Cliff Notes™, Cliffs Notes™, Cliffnotes™, Cliffsnotes™ are trademarked properties of the John Wiley Publishing Company. TheBestNotes.com does not provide or claim to provide free Cliff Notes™ or free Sparknotes™. Free Cliffnotes™ and Free Spark Notes™ are trademarked properties of the John Wiley Publishing Company and Barnes & Noble, Inc., respectively. TheBestNotes.com has no relation.

TheBestNotes.com: Free Summary / Study Guide / Book Summaries / Literature Notes / Analysis / Synopsis
 
+Larger Font+
-Smaller Font-





Free Study Guide: The Trial by Franz Kafka - Synopsis / Analysis

Previous Page | Table of Contents | Next Page
Downloadable / Printable Version


THE TRIAL: ONLINE NOTES / LESSON PLANS

CHAPTER 9

Summary


K. is expected to accompany an important and powerful Italian client on a sight seeing trip of all the beautiful monuments in the city. The Bank trusts K. enough to entrust him with the responsibility, but K. is embroiled in his own trial. K. feels that people are trying to get rid of him in the office. In his absence he imagines the Assistant Manager running through his office files and befriending his old customers. The Assistant Manager could even find fault in his dealings. So he is willing to accept any task that is assigned to him. K. suffers from a great many fears. He is afraid somebody will blame him and keep him away from work. The Bank rates him highly as an art expert, though has a limited knowledge of art. He is a member of the society for the preservation of ancient monuments. The Italian is believed to be an Art Connoisseur. K. seems to be fixed to a spot, static, rooted in his Italian dictionary the trial on his mind and his official duties, while events revolve around him.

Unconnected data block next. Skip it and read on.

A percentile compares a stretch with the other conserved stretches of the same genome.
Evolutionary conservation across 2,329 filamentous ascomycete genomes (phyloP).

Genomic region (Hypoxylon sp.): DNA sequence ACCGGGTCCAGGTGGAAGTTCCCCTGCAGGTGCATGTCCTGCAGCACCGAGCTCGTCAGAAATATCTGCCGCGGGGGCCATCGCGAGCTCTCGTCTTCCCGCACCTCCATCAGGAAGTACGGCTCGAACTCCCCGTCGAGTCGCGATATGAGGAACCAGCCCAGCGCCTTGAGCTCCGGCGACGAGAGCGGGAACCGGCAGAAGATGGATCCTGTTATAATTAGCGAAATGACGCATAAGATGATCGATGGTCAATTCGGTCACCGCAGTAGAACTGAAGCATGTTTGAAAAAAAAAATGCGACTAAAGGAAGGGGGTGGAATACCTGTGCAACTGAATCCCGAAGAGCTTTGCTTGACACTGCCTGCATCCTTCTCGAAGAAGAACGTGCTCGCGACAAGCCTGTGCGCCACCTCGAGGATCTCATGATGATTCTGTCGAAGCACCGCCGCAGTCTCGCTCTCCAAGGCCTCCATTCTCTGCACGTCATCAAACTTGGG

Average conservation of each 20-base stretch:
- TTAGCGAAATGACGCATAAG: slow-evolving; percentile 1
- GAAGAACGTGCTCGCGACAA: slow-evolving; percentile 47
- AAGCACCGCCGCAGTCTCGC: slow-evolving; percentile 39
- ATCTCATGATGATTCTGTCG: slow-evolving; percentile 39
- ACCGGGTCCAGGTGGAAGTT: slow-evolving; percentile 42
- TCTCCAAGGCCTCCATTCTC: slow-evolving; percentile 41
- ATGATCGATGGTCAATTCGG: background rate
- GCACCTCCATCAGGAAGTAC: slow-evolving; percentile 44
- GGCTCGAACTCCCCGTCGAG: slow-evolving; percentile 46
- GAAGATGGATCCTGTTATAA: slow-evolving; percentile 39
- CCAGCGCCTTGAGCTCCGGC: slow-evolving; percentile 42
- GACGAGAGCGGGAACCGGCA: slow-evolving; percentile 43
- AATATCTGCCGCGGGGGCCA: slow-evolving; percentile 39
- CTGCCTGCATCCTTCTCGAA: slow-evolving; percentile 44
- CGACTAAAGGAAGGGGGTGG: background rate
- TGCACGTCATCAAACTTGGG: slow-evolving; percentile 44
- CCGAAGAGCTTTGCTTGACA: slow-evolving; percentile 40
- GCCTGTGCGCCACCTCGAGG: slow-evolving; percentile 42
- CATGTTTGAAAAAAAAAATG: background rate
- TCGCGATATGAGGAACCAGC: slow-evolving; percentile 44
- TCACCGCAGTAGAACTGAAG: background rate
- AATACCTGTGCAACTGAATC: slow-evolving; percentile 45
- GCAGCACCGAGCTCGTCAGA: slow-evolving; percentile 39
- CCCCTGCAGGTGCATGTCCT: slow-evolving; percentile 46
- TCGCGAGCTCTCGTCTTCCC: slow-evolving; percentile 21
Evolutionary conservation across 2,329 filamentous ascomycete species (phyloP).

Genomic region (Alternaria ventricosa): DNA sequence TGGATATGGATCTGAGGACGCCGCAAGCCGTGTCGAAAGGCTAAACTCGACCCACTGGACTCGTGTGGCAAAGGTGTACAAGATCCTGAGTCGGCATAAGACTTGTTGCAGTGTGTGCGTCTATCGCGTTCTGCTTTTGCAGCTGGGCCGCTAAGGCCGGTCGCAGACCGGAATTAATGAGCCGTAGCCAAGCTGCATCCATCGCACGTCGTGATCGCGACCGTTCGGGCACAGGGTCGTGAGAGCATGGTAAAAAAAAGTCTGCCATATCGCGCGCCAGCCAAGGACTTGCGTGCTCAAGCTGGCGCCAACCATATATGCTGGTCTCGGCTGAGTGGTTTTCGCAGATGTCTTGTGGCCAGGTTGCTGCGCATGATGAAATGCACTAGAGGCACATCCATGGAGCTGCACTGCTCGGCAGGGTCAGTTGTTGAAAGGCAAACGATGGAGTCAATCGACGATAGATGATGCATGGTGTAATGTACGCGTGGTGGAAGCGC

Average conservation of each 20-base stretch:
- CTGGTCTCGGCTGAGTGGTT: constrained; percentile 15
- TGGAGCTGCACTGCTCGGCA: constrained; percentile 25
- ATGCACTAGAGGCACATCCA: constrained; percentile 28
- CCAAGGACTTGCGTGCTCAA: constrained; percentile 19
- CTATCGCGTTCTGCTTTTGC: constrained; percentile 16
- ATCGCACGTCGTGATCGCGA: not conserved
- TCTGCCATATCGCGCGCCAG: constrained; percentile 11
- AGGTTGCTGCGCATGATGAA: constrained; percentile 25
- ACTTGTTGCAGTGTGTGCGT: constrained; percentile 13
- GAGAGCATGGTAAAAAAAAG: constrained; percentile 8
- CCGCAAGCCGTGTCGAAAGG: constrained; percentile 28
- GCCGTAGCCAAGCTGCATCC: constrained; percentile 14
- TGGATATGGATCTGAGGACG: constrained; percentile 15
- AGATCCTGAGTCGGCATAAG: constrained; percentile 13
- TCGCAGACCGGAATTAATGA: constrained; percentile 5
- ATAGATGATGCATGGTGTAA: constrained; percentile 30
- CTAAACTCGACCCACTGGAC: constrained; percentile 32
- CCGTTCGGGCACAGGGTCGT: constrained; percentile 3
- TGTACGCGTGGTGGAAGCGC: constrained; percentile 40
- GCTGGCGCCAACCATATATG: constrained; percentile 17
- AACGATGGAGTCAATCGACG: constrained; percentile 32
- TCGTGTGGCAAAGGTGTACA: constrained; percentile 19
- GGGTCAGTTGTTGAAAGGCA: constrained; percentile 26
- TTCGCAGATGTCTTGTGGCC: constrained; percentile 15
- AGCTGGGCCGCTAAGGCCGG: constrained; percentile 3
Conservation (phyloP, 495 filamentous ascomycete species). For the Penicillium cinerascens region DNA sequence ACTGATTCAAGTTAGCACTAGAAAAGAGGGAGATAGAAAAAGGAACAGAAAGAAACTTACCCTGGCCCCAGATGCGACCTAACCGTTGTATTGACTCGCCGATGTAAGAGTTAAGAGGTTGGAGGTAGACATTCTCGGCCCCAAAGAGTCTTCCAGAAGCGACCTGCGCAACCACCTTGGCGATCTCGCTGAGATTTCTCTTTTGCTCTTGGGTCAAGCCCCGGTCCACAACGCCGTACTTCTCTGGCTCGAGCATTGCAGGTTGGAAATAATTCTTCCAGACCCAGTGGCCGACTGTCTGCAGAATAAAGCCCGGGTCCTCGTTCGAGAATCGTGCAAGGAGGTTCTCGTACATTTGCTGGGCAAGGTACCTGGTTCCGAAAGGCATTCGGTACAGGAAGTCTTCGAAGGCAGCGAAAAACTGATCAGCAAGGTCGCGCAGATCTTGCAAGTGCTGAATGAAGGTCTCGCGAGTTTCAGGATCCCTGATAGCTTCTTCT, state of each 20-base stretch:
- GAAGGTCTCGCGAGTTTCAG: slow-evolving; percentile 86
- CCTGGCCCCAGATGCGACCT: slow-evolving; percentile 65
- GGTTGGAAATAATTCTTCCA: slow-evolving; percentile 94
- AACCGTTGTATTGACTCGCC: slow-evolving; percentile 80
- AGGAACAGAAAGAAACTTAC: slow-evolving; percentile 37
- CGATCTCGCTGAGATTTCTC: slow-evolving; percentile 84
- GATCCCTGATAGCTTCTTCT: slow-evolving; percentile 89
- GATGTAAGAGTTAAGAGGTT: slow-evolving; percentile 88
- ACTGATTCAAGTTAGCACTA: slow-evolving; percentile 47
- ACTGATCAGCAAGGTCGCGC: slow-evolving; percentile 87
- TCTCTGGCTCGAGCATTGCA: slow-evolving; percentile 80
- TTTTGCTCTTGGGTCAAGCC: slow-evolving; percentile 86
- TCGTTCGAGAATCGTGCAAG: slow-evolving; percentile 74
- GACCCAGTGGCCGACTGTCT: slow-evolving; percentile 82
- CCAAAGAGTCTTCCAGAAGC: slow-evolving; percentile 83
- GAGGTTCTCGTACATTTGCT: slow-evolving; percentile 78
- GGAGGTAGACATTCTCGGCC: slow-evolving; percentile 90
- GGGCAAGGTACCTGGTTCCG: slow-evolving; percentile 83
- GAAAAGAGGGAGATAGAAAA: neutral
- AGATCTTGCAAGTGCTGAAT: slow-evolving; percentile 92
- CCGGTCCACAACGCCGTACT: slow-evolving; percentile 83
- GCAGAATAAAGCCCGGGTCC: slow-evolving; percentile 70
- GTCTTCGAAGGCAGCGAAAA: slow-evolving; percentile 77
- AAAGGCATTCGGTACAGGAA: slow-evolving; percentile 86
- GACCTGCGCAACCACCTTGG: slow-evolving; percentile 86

Leni suddenly rings him up. She cannot understand why the Bank wants him to visit the Cathedral. He does not want to be pitied but he gives vent to the feeling that the official pressure of work is more than he can take. He carries the album of architectural pictures with him. It is a wet, sluggish day.

There is a constant reference to windows in the chapter, with the characters peeping out, viewing or they are seen from outside looking through a window. In the church, there is an old woman kneeling before a Madonna with rapt attention. There is a beautiful play of light and shade in the cathedral. K. moves to a small chapel on one side. There is a picture of a knight in armor leaning on his sword and another painting of Christ lying in the church.


In this chapter there is an in-depth description of the cathedral. The pulpit stands above, rising with its high canopy and two great golden crucifixes. This is the most beautiful description of the cathedral. As K. shoves his hand inside the huge stone pulpit a verger stares at him. Every pulpit has a vaulted canopy. Why is there a lighted lamp hanging above? At the stairway leading to the pulpit is a priest looking at K. The priest is the prison chaplain. K. tries to make his exit. The Italian has not arrived. K. seems to be the sole congregation. K. recollects that he used to play riding on horseback, limping as a child. The verger is an old man. He wonders why the church is empty.

The priest a young man is absolutely at peace, standing with folded hands in the quietness of the cathedral. He commands
K. to stay. K. realizes for the first time that his name is now associated with crime, for the priest address him and counsels him because of the alleged crime. The chaplain tells him that he is not prejudiced against him. He seems to know everything about the court.

The cathedral is shrouded in darkness. It is raining outside. The canopy hangs like a heavy weight on the priest's head. K. starts trusting the priest. He feels suddenly that every aspect of his life need not be dictated by the trial and he can extricate himself from its tangles. The priest seems to lead the way.

The priest speaks from the pulpit so that K. would take things more seriously. The priest counsels him that he should not approach the court with mistrust. He relates a parable.